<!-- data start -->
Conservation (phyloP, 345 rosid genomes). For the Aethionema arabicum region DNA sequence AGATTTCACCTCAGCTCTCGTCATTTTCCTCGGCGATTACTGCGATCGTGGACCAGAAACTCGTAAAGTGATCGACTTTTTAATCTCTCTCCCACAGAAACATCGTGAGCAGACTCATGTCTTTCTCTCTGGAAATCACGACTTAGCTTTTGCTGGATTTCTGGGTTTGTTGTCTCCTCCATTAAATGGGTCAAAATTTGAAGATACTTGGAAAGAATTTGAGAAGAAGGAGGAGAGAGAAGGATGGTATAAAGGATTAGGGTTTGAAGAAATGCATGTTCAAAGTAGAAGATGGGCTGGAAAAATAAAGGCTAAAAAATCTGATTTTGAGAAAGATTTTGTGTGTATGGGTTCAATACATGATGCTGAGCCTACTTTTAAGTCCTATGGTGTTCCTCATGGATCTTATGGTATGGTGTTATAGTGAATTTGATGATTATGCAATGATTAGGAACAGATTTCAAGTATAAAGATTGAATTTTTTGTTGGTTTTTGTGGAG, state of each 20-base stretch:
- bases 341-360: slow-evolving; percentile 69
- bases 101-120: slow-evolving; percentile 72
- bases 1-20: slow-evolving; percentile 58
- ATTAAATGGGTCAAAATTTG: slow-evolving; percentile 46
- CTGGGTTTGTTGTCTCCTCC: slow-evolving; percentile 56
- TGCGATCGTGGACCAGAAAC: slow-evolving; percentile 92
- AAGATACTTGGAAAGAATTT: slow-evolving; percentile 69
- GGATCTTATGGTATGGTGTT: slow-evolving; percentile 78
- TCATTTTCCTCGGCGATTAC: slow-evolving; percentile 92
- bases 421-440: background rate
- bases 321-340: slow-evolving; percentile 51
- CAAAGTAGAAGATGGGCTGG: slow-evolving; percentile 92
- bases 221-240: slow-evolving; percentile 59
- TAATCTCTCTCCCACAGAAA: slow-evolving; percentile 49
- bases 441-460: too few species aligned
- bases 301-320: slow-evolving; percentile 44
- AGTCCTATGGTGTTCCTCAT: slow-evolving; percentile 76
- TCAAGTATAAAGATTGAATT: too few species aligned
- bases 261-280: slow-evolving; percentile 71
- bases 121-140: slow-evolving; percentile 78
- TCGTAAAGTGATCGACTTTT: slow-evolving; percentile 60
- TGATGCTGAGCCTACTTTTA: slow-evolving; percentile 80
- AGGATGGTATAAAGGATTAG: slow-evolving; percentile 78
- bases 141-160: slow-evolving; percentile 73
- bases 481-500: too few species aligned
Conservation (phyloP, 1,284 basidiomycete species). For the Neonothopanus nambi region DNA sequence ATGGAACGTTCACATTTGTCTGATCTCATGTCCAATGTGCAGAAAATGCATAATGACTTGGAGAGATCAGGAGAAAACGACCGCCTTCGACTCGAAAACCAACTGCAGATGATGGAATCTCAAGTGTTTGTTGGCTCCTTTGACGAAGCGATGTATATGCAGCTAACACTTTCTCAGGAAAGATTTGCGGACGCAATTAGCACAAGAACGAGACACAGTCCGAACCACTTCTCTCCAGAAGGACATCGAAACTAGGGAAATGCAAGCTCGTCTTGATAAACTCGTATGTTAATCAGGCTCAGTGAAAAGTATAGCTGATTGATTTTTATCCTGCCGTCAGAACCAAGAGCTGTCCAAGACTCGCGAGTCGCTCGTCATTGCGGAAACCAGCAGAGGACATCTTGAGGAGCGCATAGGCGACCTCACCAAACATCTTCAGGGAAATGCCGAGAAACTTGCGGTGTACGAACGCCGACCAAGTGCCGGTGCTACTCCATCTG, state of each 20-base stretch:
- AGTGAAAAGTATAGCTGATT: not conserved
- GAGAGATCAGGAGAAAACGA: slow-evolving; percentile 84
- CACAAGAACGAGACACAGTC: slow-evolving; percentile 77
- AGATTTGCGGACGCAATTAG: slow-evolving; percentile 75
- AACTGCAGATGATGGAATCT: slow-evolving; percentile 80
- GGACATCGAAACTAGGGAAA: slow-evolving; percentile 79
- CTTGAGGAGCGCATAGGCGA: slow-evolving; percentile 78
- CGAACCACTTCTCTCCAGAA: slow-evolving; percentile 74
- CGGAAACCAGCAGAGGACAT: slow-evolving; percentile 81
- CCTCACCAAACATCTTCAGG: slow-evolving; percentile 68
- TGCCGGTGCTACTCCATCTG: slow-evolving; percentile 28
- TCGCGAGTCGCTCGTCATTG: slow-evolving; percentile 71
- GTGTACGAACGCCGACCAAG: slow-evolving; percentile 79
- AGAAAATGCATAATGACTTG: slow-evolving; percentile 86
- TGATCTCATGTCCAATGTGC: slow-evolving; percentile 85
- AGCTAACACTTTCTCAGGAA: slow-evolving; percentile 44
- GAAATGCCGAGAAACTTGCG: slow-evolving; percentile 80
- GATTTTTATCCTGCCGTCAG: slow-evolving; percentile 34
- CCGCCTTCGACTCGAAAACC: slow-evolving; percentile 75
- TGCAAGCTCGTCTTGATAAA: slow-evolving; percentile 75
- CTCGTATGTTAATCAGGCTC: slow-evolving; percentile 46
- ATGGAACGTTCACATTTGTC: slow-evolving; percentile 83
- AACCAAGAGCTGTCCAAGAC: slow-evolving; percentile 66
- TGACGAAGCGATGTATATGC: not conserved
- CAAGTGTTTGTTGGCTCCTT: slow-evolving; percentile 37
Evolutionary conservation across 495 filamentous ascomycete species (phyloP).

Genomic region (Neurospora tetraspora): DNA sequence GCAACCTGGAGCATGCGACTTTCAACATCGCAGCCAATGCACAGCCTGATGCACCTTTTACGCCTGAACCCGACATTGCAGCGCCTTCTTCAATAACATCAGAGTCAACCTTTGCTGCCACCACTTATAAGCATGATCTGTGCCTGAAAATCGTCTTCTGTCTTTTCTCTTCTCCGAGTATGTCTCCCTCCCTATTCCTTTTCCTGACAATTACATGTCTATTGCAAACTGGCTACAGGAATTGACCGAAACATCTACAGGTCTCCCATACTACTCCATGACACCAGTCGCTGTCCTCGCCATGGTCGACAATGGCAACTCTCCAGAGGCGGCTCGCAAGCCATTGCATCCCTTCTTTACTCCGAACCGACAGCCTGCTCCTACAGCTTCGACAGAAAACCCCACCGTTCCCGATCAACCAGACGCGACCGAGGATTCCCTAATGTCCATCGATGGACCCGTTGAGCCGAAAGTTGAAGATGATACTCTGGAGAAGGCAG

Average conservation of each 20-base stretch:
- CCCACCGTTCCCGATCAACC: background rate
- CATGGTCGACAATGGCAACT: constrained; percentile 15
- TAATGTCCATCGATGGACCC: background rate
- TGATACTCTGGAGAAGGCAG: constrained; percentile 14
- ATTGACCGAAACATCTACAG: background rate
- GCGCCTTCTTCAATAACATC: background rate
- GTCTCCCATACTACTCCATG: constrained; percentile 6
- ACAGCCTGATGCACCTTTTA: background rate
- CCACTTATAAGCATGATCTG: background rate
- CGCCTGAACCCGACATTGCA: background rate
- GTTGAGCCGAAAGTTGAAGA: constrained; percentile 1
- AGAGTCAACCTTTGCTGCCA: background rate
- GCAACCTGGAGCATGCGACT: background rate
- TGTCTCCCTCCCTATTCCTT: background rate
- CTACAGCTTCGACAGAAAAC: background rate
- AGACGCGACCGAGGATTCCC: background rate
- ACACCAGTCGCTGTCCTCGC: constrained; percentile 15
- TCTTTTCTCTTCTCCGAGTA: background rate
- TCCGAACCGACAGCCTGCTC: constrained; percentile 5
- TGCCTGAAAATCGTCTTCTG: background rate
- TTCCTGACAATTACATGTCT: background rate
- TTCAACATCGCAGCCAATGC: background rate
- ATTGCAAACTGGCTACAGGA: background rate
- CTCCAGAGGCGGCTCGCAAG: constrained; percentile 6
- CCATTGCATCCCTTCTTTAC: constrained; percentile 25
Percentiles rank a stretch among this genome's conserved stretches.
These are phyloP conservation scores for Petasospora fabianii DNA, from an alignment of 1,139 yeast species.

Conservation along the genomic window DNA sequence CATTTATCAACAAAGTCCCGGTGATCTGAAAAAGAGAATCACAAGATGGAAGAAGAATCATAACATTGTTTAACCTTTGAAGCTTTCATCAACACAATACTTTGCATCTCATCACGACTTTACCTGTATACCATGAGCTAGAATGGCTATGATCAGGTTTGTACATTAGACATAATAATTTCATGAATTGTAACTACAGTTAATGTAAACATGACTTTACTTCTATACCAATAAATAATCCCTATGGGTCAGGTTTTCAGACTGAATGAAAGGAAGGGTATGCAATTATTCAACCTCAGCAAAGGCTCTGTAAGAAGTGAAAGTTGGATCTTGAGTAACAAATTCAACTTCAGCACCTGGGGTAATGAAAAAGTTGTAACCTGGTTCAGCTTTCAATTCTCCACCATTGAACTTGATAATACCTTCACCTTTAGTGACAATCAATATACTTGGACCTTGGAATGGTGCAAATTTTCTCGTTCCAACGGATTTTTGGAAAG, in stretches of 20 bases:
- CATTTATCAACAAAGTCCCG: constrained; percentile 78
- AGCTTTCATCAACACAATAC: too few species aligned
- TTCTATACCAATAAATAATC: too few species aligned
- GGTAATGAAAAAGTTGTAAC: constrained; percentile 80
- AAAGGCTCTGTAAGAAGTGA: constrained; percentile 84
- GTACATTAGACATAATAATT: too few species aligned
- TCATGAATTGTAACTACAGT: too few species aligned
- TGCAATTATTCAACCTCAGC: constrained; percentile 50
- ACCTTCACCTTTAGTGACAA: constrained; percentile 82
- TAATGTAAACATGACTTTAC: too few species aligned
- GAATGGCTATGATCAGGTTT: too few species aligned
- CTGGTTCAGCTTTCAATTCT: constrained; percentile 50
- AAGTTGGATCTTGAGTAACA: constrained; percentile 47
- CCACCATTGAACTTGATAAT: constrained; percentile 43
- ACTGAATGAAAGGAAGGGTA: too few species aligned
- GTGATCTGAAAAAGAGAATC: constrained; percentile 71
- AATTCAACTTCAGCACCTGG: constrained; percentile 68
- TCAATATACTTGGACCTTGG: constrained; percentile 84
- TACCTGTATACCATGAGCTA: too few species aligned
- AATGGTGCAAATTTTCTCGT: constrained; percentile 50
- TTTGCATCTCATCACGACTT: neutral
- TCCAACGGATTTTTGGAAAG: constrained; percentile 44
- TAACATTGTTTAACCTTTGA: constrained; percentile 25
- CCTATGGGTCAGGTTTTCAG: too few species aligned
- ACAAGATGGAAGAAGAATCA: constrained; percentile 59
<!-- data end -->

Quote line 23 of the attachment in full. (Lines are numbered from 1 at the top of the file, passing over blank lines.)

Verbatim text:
- TGATGCTGAGCCTACTTTTA: slow-evolving; percentile 80